Over 80 skimmers were deployed in the Gulf of Mexico during the summer of 2010 to help clean up the Deepwater Horizon leak;
however, it is estimated that these skimmers collected only three percent of the surface oil. Researchers at MIT have devised a system, called Seaswarm, consisting of a fleet of vehicles that may make cleaning up future oil spills both less expensive and more efficient than current skimming methods. A robotic prototype created by the researchers could autonomously navigate the ocean surface using cutting edge nanotechnology to collect surface oil and process it on site.
The Seaswarm robot uses a conveyor belt covered with a thin nanowire mesh to absorb oil. The fabric, developed by MIT Visiting Associate Professor Francesco Stellacci, can absorb up to twenty times its own weight in oil while repelling water. By heating up the material, the oil can be removed and burnt locally and the nanofabric can be reused.
“We envisioned something that would move as a ‘rolling carpet’ along the water and seamlessly absorb a surface spill,” said Assaf Biderman, Lab Associate Director of MIT’s Senseable City. “This led to the design of a novel marine vehicle: a simple and lightweight conveyor belt that rolls on the surface of the ocean, adjusting to the waves.”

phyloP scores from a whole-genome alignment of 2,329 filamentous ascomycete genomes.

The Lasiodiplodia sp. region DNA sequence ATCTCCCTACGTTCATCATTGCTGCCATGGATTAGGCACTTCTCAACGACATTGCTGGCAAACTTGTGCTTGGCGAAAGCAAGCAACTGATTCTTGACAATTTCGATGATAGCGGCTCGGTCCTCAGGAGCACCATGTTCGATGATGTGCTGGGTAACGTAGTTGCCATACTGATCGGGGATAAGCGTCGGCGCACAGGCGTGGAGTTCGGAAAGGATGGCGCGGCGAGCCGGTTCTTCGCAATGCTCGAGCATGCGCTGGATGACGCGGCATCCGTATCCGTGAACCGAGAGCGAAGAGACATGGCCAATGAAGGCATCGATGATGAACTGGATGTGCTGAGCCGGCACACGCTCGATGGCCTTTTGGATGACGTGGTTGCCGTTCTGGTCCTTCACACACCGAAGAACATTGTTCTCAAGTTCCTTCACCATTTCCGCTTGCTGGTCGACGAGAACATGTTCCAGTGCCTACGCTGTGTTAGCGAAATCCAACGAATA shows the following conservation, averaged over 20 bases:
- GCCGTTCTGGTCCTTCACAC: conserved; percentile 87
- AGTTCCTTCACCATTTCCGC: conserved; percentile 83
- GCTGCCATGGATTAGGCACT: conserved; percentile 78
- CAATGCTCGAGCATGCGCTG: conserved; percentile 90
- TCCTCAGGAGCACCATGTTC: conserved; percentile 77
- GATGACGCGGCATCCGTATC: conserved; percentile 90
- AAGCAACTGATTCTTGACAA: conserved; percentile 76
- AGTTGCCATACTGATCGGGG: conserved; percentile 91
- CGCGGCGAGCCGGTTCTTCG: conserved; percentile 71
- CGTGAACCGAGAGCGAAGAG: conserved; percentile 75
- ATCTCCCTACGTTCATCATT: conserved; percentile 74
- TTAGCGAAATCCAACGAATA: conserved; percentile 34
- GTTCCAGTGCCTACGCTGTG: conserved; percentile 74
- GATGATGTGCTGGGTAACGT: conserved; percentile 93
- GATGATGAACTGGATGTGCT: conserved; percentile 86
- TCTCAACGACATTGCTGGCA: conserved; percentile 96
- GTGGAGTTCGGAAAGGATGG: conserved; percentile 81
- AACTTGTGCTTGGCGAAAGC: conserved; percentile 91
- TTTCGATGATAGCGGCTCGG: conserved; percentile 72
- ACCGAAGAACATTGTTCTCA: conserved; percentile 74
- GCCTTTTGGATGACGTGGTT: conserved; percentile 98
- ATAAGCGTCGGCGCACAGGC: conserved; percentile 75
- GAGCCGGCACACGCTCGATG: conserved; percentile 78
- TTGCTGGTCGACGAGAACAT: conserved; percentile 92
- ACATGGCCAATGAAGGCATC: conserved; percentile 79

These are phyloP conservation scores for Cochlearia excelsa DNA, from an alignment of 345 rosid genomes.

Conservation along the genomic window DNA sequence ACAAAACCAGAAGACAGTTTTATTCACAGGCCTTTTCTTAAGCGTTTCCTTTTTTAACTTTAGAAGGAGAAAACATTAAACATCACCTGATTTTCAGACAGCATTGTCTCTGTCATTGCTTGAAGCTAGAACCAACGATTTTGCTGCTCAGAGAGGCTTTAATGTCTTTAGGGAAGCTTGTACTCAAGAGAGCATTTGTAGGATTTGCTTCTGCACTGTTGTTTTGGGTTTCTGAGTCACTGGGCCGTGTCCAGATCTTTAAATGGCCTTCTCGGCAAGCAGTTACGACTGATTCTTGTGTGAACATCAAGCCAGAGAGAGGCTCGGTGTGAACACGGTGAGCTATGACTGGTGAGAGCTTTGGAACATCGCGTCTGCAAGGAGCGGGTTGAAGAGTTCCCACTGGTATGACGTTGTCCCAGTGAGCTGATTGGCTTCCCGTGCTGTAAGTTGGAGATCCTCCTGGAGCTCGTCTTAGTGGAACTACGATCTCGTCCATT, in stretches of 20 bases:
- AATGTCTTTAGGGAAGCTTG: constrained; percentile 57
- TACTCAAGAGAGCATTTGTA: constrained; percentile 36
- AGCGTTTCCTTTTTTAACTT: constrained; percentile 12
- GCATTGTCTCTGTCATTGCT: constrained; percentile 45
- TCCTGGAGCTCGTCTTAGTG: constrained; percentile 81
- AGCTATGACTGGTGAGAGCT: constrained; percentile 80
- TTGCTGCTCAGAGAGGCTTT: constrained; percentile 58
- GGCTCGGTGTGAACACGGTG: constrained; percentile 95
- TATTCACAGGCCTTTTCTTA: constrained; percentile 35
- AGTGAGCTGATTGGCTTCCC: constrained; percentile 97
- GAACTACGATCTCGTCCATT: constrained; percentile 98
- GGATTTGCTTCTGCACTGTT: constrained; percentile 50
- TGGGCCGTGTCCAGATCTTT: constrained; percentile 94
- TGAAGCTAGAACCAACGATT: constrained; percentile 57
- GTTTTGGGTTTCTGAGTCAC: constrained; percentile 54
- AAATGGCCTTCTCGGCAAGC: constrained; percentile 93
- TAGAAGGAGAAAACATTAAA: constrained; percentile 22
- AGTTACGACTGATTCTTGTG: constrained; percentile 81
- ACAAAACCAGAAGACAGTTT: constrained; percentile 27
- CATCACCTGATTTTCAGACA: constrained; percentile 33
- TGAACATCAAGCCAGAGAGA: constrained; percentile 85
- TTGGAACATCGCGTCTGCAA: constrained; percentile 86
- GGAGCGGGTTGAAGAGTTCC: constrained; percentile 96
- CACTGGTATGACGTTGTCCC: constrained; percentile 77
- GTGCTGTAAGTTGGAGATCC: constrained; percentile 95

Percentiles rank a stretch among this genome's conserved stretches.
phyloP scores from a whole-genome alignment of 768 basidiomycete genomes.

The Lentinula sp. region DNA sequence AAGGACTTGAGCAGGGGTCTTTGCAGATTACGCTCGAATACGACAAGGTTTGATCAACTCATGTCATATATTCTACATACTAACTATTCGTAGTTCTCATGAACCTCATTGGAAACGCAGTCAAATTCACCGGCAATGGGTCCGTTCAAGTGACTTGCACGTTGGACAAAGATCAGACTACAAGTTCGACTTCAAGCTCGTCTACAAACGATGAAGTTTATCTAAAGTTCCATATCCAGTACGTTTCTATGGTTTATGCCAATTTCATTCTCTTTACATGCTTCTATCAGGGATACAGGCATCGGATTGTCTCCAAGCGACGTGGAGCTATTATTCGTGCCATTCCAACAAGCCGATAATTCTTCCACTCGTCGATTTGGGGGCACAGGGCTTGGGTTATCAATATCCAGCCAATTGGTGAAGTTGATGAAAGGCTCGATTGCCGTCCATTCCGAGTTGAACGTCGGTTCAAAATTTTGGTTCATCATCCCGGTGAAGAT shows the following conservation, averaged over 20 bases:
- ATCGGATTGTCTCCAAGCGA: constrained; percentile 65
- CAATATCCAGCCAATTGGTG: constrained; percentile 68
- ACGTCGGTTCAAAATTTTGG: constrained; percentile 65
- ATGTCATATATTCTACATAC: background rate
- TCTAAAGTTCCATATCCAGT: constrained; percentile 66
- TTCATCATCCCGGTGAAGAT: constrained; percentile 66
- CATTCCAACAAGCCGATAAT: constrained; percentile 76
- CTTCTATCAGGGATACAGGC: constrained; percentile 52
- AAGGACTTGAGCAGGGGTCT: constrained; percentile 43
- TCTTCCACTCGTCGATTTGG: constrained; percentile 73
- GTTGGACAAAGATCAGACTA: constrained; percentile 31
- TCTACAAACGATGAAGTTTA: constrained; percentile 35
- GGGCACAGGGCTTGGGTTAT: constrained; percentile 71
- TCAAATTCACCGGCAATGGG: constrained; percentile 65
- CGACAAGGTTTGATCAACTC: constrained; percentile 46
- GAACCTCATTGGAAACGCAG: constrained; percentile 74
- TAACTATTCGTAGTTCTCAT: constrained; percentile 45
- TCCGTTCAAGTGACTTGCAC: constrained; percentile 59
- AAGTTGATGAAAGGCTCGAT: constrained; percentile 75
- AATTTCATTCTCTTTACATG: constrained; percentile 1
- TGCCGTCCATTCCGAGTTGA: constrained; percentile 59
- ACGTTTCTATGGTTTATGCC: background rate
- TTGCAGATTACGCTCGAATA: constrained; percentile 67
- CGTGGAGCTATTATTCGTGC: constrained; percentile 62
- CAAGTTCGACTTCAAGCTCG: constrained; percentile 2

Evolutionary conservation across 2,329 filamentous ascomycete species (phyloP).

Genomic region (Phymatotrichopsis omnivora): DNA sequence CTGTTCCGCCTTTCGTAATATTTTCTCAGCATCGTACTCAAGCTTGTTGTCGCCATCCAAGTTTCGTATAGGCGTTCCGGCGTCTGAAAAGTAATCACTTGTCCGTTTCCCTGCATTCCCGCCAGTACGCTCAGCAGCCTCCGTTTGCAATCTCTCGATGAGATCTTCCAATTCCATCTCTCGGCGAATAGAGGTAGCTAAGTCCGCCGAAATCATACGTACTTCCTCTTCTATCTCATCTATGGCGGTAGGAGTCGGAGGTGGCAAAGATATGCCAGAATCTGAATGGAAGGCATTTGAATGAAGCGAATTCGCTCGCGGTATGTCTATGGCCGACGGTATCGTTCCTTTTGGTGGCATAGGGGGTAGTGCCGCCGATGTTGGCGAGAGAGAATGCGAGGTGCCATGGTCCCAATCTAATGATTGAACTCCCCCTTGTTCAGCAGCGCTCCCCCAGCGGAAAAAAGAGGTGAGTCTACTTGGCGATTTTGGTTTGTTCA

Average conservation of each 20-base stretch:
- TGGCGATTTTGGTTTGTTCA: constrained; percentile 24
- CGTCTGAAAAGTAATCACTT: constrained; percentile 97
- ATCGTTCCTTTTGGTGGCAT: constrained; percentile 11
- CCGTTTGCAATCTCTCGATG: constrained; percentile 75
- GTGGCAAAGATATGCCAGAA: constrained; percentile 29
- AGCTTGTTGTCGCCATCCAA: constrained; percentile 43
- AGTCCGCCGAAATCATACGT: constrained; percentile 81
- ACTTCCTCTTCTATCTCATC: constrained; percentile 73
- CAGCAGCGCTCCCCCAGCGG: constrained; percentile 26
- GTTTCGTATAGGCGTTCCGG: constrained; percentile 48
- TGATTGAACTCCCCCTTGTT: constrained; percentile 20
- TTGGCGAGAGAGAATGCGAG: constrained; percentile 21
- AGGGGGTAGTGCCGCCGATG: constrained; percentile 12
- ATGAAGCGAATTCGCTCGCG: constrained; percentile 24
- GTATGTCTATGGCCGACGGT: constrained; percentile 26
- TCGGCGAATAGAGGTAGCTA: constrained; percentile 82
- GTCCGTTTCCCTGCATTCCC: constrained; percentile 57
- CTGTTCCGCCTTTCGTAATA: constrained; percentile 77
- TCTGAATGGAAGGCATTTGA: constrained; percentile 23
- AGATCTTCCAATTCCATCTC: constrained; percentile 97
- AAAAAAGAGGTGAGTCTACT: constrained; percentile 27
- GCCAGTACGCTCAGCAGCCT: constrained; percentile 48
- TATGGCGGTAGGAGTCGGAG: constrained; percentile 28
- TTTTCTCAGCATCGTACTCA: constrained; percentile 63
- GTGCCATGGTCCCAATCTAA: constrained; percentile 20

The Seaswarm robot, which is 16 feet long and seven feet wide (4.9 x 2m), uses two square meters (21.5 square feet) of solar panels for self-propulsion. Unlike traditional skimmers that are attached to large vessels and need to constantly return to the shore for maintenance, the Seaswarm robot running on just 100 watts, the equivalent of one household light bulb, could potentially clean continuously for weeks.
“Unlike traditional skimmers, Seaswarm is based on a system of small, autonomous units that behave like a swarm and ‘digest’ the oil locally while working around the clock without human intervention,” explained Senseable City Lab Director Carlo Ratti.